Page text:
“Mommy,” he interrupted. “All of this wondering, ‘What should I do? Am I doing the right thing? What do I have to do tomorrow?’ is anxiety. The truth is, there's nothing to do. The only thing we can do right now is address what’s before us, right now. All we can do is enjoy our tomato soup. Things will sort themselves out. And if they don’t. All we can do, still, is enjoy our tomato soup.”

My little boy had become a natural, self-taught, Eckhart Tolle - sitting at a cafe table dispensing wisdom.

He's right, I thought. And I shrugged it all off - all the angst and love and guilt and worry. "Whatever," I smiled. Then we enjoyed our tomato soup. Well, to be perfectly honest, he was having the soup. I enjoyed (but I mean REALLY enjoyed) my iced tea.

And now, without proofreading or rewriting or spellchecking this post, I am sending it off and going to yoga… and if I arrive a couple of minutes late this morning… whatever.


be open.let go said...

I lift my cup of tea to meet yours...cheers to growth! I love this post. Thanks for sharing.

Julie Daley said...

Amy, I love this. I can just see you shrugging a Whatever. So much freedom in that, freedom that allows something completely new to emerge. Thank you.

Lisa Adams said...

Love it, Amy. You have been bearing the weight of so much lately, being able to put things in perspective is such an important thing to do. Cheers! Thanks for this post.

Lindsey said...

What a sage your son is - I very recently blogged that I had realized for the first time what people meant when they said their children are their teachers - this seems one of those moments. I relate very much to your anxious nature and desire for control and perfection - so this is heartening and encouraging to read. Thank you!

Sally G. said...

I'm embarrassed to say that I DID see the open parentheses in the paragraph above the one where you noted you knew about it. I was actually going to comment 'good for you' about it -- but you beat me too it.

May I just say that the angst you go through is truly very beneath the surface - which does not make it any less real, but maybe there's comfort in knowing that it's not apparent to those of us who interact with you in a meaningful, significant way on the level of spirit, of essence.

You couldn't be more perfect and beautiful. And I mean that ...

Shelly Kramer said...

Cheers to you, Amy. As someone who mostly lives in the moment, I always wonder about my friends (and my oldest daughter) who seem to worry about things to worry about. I've come to believe that that's simply a result of the way we are wired. I am most thankful to be wired like Scarlett O'Hara and have the ability to say "Oh well, I'll worry about it tomorrow. Things will be better then." But am most empathic to those of you who are not thus emotionally wired. I applaud your wonderful son and hope that with or without his help, you can continue to enjoy the soup, iced tea, yoga, being late or being on time and, really, just being. We all have so much to be thankful for, that worrying and being anxious just take us away from life's everyday blessings. Let us make a pact to remember that - and celebrate them more often. And I promise, if you'll let me know when you're feeling anxious, I'll make you laugh and you'll feel better. Smooches to you, my friend.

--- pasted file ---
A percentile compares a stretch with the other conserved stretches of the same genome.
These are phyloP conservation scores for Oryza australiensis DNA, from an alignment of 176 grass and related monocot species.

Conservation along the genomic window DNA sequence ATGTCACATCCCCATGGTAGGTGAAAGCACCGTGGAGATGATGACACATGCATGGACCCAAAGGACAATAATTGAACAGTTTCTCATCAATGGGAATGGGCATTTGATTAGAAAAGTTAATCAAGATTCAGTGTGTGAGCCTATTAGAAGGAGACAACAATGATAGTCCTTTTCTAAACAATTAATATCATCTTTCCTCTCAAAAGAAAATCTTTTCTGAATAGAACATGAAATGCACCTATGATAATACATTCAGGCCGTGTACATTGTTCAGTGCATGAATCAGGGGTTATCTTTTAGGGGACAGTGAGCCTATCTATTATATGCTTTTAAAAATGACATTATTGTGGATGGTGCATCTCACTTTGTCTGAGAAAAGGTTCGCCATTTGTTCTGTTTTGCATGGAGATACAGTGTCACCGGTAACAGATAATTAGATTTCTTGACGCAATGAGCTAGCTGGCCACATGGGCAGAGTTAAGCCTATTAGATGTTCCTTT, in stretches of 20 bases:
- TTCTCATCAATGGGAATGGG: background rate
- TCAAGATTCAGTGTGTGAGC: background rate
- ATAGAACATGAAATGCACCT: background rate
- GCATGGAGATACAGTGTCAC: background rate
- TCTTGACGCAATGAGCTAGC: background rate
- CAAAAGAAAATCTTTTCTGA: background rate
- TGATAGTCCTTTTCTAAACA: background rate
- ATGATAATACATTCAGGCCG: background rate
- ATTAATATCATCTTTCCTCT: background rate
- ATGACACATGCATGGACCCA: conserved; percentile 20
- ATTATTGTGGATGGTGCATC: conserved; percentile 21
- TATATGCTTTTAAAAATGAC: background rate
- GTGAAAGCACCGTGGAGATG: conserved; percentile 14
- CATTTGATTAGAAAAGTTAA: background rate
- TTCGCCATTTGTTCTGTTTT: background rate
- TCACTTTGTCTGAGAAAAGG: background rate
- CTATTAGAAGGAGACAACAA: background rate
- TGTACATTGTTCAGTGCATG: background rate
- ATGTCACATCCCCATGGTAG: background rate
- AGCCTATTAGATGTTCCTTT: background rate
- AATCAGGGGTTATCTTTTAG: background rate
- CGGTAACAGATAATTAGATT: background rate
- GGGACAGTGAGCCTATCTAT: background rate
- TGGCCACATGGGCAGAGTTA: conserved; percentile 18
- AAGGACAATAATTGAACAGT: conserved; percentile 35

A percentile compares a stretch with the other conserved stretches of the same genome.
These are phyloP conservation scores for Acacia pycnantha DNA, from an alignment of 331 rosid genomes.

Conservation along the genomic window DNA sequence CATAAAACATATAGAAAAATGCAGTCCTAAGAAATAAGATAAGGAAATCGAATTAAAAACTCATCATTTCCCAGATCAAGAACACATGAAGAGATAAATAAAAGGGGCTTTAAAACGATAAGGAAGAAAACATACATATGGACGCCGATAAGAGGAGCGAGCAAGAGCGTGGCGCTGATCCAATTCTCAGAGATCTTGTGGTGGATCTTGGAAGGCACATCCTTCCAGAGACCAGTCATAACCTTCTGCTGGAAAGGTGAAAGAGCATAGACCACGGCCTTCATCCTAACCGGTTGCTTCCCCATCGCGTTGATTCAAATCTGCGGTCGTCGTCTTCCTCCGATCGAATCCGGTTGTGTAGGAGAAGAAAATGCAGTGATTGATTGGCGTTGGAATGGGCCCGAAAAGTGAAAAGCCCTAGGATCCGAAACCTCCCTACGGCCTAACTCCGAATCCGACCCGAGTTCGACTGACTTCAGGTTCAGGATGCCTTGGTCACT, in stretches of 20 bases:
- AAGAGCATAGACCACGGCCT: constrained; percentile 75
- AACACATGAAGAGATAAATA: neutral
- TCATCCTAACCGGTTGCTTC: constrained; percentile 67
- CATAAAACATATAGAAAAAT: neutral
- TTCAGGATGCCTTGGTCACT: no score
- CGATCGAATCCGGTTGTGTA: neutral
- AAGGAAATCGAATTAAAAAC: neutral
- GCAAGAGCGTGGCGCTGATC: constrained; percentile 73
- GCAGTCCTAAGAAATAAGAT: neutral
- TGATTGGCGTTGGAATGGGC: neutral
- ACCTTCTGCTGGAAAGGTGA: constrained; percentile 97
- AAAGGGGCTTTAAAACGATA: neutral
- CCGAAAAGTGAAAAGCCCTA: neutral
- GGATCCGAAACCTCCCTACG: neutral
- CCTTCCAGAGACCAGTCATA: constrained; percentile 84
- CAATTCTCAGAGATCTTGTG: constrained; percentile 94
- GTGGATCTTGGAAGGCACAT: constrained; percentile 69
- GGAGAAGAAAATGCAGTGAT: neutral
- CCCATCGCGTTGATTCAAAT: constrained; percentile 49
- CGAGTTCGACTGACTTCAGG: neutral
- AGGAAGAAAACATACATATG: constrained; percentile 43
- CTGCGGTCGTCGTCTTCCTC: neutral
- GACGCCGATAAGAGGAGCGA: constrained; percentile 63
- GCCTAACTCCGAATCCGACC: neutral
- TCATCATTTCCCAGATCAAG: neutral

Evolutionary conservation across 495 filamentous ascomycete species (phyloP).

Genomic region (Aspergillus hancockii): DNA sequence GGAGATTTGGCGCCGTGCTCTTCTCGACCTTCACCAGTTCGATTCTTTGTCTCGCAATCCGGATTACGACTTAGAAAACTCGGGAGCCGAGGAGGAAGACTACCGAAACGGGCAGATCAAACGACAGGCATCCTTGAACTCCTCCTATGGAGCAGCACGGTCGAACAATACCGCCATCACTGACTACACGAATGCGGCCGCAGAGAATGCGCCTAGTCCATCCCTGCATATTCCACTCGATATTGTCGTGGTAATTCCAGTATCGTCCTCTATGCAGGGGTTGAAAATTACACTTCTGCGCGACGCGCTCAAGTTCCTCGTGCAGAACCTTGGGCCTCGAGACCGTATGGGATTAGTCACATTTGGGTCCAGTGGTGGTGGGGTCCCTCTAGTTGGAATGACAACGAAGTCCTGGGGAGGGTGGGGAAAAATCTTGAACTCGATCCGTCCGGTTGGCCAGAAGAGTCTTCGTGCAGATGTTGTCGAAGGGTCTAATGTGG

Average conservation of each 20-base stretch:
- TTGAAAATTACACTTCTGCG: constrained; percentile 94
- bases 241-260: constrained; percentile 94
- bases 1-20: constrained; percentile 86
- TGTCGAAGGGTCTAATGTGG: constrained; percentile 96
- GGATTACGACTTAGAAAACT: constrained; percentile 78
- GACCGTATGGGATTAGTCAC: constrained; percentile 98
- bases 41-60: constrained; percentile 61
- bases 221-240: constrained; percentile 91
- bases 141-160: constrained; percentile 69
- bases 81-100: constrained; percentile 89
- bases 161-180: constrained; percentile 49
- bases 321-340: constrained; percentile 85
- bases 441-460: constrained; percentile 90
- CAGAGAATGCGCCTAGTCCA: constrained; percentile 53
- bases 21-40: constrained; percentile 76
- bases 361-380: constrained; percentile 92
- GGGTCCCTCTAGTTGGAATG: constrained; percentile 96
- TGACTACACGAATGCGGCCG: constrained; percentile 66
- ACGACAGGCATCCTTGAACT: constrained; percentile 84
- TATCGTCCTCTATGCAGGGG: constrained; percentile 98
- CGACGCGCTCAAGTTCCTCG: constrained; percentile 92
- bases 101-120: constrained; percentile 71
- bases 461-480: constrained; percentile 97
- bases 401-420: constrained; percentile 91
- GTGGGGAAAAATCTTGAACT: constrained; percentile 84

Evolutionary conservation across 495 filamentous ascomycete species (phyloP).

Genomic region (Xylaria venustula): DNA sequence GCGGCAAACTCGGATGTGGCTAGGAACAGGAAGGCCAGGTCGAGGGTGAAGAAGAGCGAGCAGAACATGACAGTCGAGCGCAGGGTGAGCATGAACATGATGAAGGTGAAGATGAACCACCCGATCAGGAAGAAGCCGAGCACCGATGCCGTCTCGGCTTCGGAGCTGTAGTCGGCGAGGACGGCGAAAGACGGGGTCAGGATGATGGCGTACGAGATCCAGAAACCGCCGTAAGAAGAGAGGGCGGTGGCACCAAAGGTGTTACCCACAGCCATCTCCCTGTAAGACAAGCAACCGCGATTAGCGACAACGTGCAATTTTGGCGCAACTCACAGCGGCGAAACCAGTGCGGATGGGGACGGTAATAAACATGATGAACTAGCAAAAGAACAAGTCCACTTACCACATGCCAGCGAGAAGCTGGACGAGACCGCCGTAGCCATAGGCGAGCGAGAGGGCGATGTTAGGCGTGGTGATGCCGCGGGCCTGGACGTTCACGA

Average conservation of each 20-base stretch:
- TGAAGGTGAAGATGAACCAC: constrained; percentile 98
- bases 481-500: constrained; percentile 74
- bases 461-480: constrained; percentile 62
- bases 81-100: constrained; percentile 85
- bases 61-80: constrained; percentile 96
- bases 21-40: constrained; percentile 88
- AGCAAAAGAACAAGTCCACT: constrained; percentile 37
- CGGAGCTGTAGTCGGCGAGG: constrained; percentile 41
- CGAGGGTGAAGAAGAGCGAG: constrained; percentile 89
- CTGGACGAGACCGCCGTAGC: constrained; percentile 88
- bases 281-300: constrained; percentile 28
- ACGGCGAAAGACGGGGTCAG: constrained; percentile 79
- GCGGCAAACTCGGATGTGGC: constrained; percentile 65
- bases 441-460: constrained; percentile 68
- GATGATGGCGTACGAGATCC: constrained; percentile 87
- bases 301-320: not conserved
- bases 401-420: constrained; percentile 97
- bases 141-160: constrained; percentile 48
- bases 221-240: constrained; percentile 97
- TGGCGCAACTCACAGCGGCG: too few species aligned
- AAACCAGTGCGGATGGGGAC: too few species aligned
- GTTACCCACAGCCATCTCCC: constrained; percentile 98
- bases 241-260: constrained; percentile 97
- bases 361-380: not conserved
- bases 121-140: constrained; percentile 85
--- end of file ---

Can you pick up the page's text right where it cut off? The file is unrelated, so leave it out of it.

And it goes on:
Dandelion said...

I have the same thing.

Btw, there is a book called "fuck it", it's quite good, though you don't need to read it, just knowing about it is enough.

MrsWhich said...

We are sisters in anxiety. I call it vigilance - I am of the tribe Vigilant. We are gifted with heightened awareness and scrutiny, which is a heavy burden but critical. I believe we can see what others don't and thus play a critical role in the world, if we can keep our equilibrium, build good filters and release mechanisms, and grow optimism and hope to counter-balance.

Sheila said...

Hi Amy, I came across your name via Julie Daley on twitter. Funny, I was just focusing on this issue in my last post. I am continuously trying to balance the organizing, analyzing, worrying and the letting go. The right amount of analyzing is a constructive thing. Paradoxically, the right amount of letting go is a constructive thing. Some times I am a task master and other times I just let go...creativity is best at this time. Loved the post and try to enjoy a cup of tea every day :)

Marie said...

It amazes me to that our children, regardless of the age can teach us so much. I love the fact that your 21 yr. old son will call you mommy, just as mine does. I love it. I love how you took to heart his words of wisdom.

Worry is such a hard thing to get out from under, griping us with horrid fear and yet – it absolutely gets us nowhere.

“Whatever” – amazing freedom in one little word. Enjoy some guilt free whateverness everyday.


Marjory said...

Beautiful! Letting go of control and perfectionism can be so liberating, something deep and untouched by the conscious mind resurfaces as we relax into the fluidity of effervescent moments.
Thank you!